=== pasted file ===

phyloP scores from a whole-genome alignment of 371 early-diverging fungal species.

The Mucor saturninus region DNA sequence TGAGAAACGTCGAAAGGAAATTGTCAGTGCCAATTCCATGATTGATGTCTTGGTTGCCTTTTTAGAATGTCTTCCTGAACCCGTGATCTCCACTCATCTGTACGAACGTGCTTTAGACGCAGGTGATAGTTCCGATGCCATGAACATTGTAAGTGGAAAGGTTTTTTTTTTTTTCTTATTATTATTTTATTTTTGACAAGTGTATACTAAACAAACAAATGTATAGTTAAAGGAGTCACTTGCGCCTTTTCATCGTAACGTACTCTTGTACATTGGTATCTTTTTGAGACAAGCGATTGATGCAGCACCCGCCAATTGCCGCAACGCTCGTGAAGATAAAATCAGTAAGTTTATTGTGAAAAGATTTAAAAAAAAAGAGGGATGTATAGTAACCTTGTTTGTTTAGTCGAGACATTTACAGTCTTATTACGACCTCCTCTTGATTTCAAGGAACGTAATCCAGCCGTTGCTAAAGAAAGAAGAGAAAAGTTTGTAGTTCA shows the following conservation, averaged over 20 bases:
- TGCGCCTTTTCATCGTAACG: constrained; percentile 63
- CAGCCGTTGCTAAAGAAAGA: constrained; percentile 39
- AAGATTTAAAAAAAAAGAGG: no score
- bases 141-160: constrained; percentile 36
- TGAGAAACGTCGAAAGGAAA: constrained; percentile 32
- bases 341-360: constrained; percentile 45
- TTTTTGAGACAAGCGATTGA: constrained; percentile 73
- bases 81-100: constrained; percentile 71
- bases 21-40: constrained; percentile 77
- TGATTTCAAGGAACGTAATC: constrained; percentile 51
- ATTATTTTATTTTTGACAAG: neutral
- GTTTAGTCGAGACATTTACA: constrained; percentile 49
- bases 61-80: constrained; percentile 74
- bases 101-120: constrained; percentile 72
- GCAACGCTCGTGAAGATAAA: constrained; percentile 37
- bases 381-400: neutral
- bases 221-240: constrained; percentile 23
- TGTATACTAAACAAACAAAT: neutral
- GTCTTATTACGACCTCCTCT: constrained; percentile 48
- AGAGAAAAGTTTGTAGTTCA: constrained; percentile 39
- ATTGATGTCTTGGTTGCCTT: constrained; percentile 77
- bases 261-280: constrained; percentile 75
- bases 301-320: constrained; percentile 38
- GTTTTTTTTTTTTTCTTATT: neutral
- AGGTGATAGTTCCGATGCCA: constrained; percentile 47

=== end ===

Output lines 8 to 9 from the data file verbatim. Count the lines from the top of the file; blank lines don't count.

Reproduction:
- bases 341-360: constrained; percentile 45
- TTTTTGAGACAAGCGATTGA: constrained; percentile 73